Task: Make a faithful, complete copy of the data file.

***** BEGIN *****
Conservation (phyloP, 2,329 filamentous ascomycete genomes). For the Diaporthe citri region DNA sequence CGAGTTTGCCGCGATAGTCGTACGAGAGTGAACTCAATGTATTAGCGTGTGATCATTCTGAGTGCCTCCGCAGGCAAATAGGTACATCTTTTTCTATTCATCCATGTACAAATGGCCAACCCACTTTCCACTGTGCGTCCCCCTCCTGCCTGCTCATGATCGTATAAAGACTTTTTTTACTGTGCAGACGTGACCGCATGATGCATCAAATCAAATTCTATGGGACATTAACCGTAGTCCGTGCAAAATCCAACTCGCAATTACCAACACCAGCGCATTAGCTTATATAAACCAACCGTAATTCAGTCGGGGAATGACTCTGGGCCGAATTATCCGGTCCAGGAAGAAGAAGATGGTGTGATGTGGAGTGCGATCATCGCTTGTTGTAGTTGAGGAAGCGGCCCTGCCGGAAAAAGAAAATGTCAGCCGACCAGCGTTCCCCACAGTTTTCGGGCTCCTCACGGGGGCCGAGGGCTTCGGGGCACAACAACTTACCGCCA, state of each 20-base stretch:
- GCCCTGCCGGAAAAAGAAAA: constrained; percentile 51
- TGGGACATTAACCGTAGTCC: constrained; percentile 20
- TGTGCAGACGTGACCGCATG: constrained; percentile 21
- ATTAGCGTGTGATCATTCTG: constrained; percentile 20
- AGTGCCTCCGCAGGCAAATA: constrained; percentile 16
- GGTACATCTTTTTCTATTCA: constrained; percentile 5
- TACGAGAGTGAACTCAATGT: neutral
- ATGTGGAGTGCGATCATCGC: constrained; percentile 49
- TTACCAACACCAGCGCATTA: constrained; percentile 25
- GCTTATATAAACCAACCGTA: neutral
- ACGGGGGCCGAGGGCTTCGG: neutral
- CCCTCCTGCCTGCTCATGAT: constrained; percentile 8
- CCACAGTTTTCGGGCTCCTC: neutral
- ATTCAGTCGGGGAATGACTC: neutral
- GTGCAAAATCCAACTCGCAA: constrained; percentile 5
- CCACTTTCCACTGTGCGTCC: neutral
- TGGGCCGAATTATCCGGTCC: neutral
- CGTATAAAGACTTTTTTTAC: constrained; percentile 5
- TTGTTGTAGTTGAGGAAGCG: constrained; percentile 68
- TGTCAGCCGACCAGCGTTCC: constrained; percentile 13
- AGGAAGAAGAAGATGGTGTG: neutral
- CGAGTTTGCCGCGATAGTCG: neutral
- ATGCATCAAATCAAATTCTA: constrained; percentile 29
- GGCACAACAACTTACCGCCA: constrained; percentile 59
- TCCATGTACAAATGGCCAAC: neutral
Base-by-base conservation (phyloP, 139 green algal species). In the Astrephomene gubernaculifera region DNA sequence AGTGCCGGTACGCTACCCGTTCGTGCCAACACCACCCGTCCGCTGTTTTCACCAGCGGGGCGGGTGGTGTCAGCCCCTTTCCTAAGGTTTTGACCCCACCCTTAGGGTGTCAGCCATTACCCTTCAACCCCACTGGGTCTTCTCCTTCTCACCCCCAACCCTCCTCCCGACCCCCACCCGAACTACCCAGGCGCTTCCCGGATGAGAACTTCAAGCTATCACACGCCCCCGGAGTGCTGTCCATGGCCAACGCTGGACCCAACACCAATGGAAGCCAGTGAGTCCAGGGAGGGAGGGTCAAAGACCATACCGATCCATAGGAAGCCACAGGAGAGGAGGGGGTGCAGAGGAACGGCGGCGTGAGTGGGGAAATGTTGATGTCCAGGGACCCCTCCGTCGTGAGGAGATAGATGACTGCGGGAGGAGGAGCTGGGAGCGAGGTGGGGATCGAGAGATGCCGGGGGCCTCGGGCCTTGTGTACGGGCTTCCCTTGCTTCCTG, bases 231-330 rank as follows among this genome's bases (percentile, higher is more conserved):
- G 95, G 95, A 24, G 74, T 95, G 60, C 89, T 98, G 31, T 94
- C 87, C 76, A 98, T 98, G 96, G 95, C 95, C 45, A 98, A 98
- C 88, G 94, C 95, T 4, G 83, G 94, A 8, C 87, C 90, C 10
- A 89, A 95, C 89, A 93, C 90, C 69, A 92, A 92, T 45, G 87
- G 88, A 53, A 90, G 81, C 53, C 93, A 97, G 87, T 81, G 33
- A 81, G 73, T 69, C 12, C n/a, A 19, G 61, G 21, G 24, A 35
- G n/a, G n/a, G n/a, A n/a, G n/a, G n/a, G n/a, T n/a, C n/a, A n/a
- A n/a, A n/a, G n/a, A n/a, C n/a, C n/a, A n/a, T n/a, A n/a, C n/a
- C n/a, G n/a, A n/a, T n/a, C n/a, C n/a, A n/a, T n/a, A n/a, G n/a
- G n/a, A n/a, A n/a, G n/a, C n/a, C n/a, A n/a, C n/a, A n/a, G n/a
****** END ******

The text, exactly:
Conservation (phyloP, 2,329 filamentous ascomycete genomes). For the Diaporthe citri region DNA sequence CGAGTTTGCCGCGATAGTCGTACGAGAGTGAACTCAATGTATTAGCGTGTGATCATTCTGAGTGCCTCCGCAGGCAAATAGGTACATCTTTTTCTATTCATCCATGTACAAATGGCCAACCCACTTTCCACTGTGCGTCCCCCTCCTGCCTGCTCATGATCGTATAAAGACTTTTTTTACTGTGCAGACGTGACCGCATGATGCATCAAATCAAATTCTATGGGACATTAACCGTAGTCCGTGCAAAATCCAACTCGCAATTACCAACACCAGCGCATTAGCTTATATAAACCAACCGTAATTCAGTCGGGGAATGACTCTGGGCCGAATTATCCGGTCCAGGAAGAAGAAGATGGTGTGATGTGGAGTGCGATCATCGCTTGTTGTAGTTGAGGAAGCGGCCCTGCCGGAAAAAGAAAATGTCAGCCGACCAGCGTTCCCCACAGTTTTCGGGCTCCTCACGGGGGCCGAGGGCTTCGGGGCACAACAACTTACCGCCA, state of each 20-base stretch:
- GCCCTGCCGGAAAAAGAAAA: constrained; percentile 51
- TGGGACATTAACCGTAGTCC: constrained; percentile 20
- TGTGCAGACGTGACCGCATG: constrained; percentile 21
- ATTAGCGTGTGATCATTCTG: constrained; percentile 20
- AGTGCCTCCGCAGGCAAATA: constrained; percentile 16
- GGTACATCTTTTTCTATTCA: constrained; percentile 5
- TACGAGAGTGAACTCAATGT: neutral
- ATGTGGAGTGCGATCATCGC: constrained; percentile 49
- TTACCAACACCAGCGCATTA: constrained; percentile 25
- GCTTATATAAACCAACCGTA: neutral
- ACGGGGGCCGAGGGCTTCGG: neutral
- CCCTCCTGCCTGCTCATGAT: constrained; percentile 8
- CCACAGTTTTCGGGCTCCTC: neutral
- ATTCAGTCGGGGAATGACTC: neutral
- GTGCAAAATCCAACTCGCAA: constrained; percentile 5
- CCACTTTCCACTGTGCGTCC: neutral
- TGGGCCGAATTATCCGGTCC: neutral
- CGTATAAAGACTTTTTTTAC: constrained; percentile 5
- TTGTTGTAGTTGAGGAAGCG: constrained; percentile 68
- TGTCAGCCGACCAGCGTTCC: constrained; percentile 13
- AGGAAGAAGAAGATGGTGTG: neutral
- CGAGTTTGCCGCGATAGTCG: neutral
- ATGCATCAAATCAAATTCTA: constrained; percentile 29
- GGCACAACAACTTACCGCCA: constrained; percentile 59
- TCCATGTACAAATGGCCAAC: neutral
Base-by-base conservation (phyloP, 139 green algal species). In the Astrephomene gubernaculifera region DNA sequence AGTGCCGGTACGCTACCCGTTCGTGCCAACACCACCCGTCCGCTGTTTTCACCAGCGGGGCGGGTGGTGTCAGCCCCTTTCCTAAGGTTTTGACCCCACCCTTAGGGTGTCAGCCATTACCCTTCAACCCCACTGGGTCTTCTCCTTCTCACCCCCAACCCTCCTCCCGACCCCCACCCGAACTACCCAGGCGCTTCCCGGATGAGAACTTCAAGCTATCACACGCCCCCGGAGTGCTGTCCATGGCCAACGCTGGACCCAACACCAATGGAAGCCAGTGAGTCCAGGGAGGGAGGGTCAAAGACCATACCGATCCATAGGAAGCCACAGGAGAGGAGGGGGTGCAGAGGAACGGCGGCGTGAGTGGGGAAATGTTGATGTCCAGGGACCCCTCCGTCGTGAGGAGATAGATGACTGCGGGAGGAGGAGCTGGGAGCGAGGTGGGGATCGAGAGATGCCGGGGGCCTCGGGCCTTGTGTACGGGCTTCCCTTGCTTCCTG, bases 231-330 rank as follows among this genome's bases (percentile, higher is more conserved):
- G 95, G 95, A 24, G 74, T 95, G 60, C 89, T 98, G 31, T 94
- C 87, C 76, A 98, T 98, G 96, G 95, C 95, C 45, A 98, A 98
- C 88, G 94, C 95, T 4, G 83, G 94, A 8, C 87, C 90, C 10
- A 89, A 95, C 89, A 93, C 90, C 69, A 92, A 92, T 45, G 87
- G 88, A 53, A 90, G 81, C 53, C 93, A 97, G 87, T 81, G 33
- A 81, G 73, T 69, C 12, C n/a, A 19, G 61, G 21, G 24, A 35
- G n/a, G n/a, G n/a, A n/a, G n/a, G n/a, G n/a, T n/a, C n/a, A n/a
- A n/a, A n/a, G n/a, A n/a, C n/a, C n/a, A n/a, T n/a, A n/a, C n/a
- C n/a, G n/a, A n/a, T n/a, C n/a, C n/a, A n/a, T n/a, A n/a, G n/a
- G n/a, A n/a, A n/a, G n/a, C n/a, C n/a, A n/a, C n/a, A n/a, G n/a